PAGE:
Short-term stability no foundation for permanent alliance

Kenneth Cheng Chee Kin

Questions abound how long the unity government will last, given the political differences between the major parties. – Prime Minister’s Office handout, April 2, 2023.

THE coalition government has had more than 100 days in office under its belt and, perhaps to the surprise of many, it has punched above its weight in terms of stability.

It is a remarkable achievement, none more so than in Malaysia – given that this is a country that has had four different prime ministers in the crucial three years the economy was ravaged by the pandemic.

The public has at least a faint idea of how this administration intends to govern and its legislative priorities, which help in giving the impression of a stable government.

It is a welcoming change and a stark contrast to how the previous governments portrayed itself.

The controversial nature of Muhyiddin Yassin’s appointment always left him with very little capital to assert his governing skills.

However, most important was that most of the executive energy of his government was focused on containing the pandemic.

Despite some meaningful reforms under Ismail Sabri Yaakob’s government, he was caught between Barisan Nasional (BN) and Perikatan Nasional (PN) and did not manage to quell the infighting between the two, which left him with a divided cabinet.

The Madani Malaysia concept might not be everyone’s cup of tea but at least it is a policy framework that the prime minister is promoting aggressively, not just paying it mere lip service.

Even BN ministers are not shying away from adopting the Madani slogan, which is certainly a departure from the previous “Keluarga Malaysia” or “Malaysia Baharu”.

The fact that BN heavyweights such as Ahmad Zahid Hamidi, Mohammad Hasan and even Ahmad Maslan are so quick to jump on the Madani bandwagon also suggests that the PH-BN alliance is increasingly harmonious.

The credit is to the prime minister for at least projecting a government with one voice and also overseeing a cabinet that is willing to rally around him, despite the tenuous nature of their alliance.

The PH-BN pact that is gelling so well is the most important component to the current political stability.

Some would argue this stability is forced upon BN’s dissenting MPs due to the restrictive anti-party hopping legislation; but many were also not confident that Anwar would be able to manage this ragtag alliance.

It is safe to say the coalition government is now able to answer its critics about stability, due to the lack of animosity between PH and BN in sharing power, alongside East Malaysia-based parties.

This goodwill has inadvertently led to the PH-BN alliance extending to Malacca, where the chief minister has also a state unity government despite BN’s dominance in the legislative assembly.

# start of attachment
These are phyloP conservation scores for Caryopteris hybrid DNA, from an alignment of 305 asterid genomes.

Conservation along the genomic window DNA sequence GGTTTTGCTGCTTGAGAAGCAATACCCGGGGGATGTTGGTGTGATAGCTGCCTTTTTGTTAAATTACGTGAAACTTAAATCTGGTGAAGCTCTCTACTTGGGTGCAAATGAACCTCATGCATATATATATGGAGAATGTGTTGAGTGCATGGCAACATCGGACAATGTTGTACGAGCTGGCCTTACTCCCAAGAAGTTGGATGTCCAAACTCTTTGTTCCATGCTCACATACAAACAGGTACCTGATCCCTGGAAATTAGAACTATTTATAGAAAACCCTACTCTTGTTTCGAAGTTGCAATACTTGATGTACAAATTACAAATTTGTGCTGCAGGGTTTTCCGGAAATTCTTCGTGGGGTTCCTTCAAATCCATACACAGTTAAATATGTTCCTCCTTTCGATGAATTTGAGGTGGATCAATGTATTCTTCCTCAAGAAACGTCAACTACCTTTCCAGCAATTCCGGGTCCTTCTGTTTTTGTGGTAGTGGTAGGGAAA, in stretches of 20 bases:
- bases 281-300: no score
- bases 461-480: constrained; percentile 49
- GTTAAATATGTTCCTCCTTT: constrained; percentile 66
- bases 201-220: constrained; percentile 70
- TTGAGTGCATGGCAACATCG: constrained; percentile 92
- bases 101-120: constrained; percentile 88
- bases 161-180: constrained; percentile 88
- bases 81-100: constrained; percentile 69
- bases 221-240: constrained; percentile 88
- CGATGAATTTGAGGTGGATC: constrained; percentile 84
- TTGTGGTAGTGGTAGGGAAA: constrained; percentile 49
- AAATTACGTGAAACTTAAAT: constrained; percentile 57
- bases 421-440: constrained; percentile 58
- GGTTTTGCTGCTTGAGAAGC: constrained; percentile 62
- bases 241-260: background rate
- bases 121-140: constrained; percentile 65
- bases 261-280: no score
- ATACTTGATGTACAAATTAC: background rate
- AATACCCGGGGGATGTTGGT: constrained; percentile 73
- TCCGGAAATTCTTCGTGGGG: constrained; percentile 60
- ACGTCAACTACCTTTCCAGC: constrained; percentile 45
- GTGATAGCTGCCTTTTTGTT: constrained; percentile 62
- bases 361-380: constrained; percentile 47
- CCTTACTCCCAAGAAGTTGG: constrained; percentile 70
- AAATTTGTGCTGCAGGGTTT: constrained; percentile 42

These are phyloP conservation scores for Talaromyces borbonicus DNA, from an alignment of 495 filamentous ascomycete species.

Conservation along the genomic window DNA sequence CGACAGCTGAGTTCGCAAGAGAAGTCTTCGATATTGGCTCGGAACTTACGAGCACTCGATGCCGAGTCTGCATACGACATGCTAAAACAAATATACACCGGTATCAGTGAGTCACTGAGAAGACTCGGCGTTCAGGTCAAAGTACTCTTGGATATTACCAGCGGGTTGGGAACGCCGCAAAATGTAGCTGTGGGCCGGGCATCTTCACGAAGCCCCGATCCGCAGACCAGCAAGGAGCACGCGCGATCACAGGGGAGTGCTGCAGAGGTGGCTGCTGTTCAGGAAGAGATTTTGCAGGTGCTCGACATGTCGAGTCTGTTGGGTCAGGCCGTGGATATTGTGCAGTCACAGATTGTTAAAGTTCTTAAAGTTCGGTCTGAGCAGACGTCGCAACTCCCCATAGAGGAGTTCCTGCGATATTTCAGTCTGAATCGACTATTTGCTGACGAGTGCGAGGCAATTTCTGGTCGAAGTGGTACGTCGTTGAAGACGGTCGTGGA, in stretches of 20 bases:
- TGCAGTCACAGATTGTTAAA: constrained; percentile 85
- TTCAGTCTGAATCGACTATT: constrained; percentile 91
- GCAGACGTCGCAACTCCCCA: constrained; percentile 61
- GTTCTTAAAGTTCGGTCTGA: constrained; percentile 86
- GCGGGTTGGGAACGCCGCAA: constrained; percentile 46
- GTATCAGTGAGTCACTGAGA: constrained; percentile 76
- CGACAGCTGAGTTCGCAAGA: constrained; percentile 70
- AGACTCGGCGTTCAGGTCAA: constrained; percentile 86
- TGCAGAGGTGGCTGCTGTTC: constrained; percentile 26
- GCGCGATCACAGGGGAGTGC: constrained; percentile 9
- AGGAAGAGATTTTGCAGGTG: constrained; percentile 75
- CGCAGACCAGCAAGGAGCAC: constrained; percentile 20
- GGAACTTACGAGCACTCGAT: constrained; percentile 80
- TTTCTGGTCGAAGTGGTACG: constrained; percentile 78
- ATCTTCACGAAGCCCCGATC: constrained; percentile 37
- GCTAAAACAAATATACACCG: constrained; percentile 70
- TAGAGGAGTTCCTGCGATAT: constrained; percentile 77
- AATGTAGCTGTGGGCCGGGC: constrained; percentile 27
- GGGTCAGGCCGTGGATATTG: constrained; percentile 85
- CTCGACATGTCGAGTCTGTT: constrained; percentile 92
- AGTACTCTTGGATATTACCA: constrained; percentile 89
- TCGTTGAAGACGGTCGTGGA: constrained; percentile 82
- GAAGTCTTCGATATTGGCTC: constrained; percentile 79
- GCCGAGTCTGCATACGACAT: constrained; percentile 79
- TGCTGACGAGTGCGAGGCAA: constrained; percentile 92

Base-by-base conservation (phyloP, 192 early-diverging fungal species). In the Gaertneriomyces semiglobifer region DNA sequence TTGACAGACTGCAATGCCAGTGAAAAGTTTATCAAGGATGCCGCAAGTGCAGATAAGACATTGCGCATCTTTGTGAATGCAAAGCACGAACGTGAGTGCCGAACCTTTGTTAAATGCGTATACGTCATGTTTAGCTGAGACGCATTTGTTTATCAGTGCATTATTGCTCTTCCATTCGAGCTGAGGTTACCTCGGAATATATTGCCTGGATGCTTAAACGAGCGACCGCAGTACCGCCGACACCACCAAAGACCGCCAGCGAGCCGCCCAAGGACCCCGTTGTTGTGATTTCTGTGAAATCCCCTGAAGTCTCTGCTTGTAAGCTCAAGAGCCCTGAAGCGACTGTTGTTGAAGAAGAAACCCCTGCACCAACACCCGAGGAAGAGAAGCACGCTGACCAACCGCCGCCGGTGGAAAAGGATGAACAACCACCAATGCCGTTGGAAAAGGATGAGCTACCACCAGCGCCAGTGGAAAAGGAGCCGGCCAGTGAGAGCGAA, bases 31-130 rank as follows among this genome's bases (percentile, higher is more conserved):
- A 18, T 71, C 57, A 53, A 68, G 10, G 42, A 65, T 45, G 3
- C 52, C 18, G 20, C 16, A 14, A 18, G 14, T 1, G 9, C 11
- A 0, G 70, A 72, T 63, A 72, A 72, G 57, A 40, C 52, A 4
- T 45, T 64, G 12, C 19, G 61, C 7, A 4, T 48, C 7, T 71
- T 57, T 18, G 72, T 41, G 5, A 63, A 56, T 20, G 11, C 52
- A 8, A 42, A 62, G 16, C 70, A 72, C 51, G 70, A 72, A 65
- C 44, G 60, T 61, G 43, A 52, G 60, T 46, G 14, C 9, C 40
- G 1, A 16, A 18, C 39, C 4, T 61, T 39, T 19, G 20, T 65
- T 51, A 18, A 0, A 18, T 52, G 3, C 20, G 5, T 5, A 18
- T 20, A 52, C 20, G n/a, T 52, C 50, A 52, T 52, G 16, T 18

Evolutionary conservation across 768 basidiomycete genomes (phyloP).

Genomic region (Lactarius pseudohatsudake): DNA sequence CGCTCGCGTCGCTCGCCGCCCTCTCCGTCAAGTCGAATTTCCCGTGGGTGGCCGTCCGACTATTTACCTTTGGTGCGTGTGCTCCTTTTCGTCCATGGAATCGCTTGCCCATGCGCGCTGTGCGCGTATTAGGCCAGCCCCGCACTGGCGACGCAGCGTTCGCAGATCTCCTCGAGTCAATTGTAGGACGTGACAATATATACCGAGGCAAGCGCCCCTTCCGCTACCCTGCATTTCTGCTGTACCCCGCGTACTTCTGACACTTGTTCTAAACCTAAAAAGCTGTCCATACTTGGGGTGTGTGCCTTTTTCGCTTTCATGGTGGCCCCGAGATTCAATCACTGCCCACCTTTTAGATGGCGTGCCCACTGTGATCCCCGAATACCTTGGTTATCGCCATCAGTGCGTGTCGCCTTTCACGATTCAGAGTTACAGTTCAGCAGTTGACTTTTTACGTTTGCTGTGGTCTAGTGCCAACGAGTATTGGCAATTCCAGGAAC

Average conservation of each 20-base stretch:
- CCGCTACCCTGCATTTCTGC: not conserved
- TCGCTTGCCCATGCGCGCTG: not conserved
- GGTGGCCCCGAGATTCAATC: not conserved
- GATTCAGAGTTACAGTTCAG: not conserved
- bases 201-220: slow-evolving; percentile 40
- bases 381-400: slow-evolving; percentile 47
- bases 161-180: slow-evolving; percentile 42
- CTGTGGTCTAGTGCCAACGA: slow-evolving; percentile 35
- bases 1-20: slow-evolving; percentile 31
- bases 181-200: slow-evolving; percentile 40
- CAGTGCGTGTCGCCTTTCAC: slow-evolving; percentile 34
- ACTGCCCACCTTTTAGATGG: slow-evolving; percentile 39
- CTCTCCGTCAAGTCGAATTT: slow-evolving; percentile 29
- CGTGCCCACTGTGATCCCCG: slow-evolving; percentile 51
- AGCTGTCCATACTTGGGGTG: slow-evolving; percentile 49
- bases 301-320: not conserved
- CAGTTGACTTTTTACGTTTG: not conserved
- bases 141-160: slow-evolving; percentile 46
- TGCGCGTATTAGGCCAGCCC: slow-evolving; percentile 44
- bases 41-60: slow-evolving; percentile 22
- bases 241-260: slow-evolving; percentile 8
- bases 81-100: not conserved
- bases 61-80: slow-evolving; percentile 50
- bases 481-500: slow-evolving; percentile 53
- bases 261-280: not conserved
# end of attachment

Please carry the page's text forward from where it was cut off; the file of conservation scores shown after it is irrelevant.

If this temporary alliance proves itself in the upcoming state elections, it could signal to leaders that it is electorally beneficial and should even persist beyond the next general election. 

It is still too soon to tell who should be working with who in the next general election, while we are still feeling the outcome of last November’s polls, but PH and BN should take this opportunity as a lesson in learning how to govern responsibly, not finding new bedfellows for political survival.

The love-hate relationship shared by BN and PN previously should be replicated by the current government coalition but with less animosity and mudslinging.

PH and BN should be mature enough to know that a coalition government does not always necessitate electoral co-operation.

BN should think twice about forging an electoral alliance with PH. While working with PH might help BN to attract non-Malay votes, most non-Malay seats belonged to PH, which means there is nothing to gain from a BN perspective.

Also, what sank BN in the previous election was Zahid’s tainted leadership, which will continue to haunt the coalition.

Meanwhile, PH’s progressive manifestos have officially been thrown out because the prime minister’s survival is now dependent on the support of a party over which he has no control.

A permanent alliance with BN would mean reforms that PH has always advocated and BN opposed would be even more difficult to implement. The local elections, and Universities and University Colleges Act 1971 no-go are a testament to that.

The PH-BN alliance has certainly produced a strong and stable government for now but it seems that reforms espoused by PH have been sacrificed at the altar of stability.

A permanent alliance of PH-BN would only render those reforms promised previously even harder to achieve. – April 2, 2023.

* Kenneth Cheng has always been interested in the interplay between human rights and government but more importantly he is a father of two cats, Tangyuan and Toufu. When he is not attending to his feline matters, he is most likely reading books about politics and human rights or playing video games. He is a firm believer in the dictum “power concedes nothing without a demand. It never did and it never will”.

* This is the opinion of the writer or publication and does not necessarily represent the views of The Malaysian Insight. Article may be edited for brevity and clarity.

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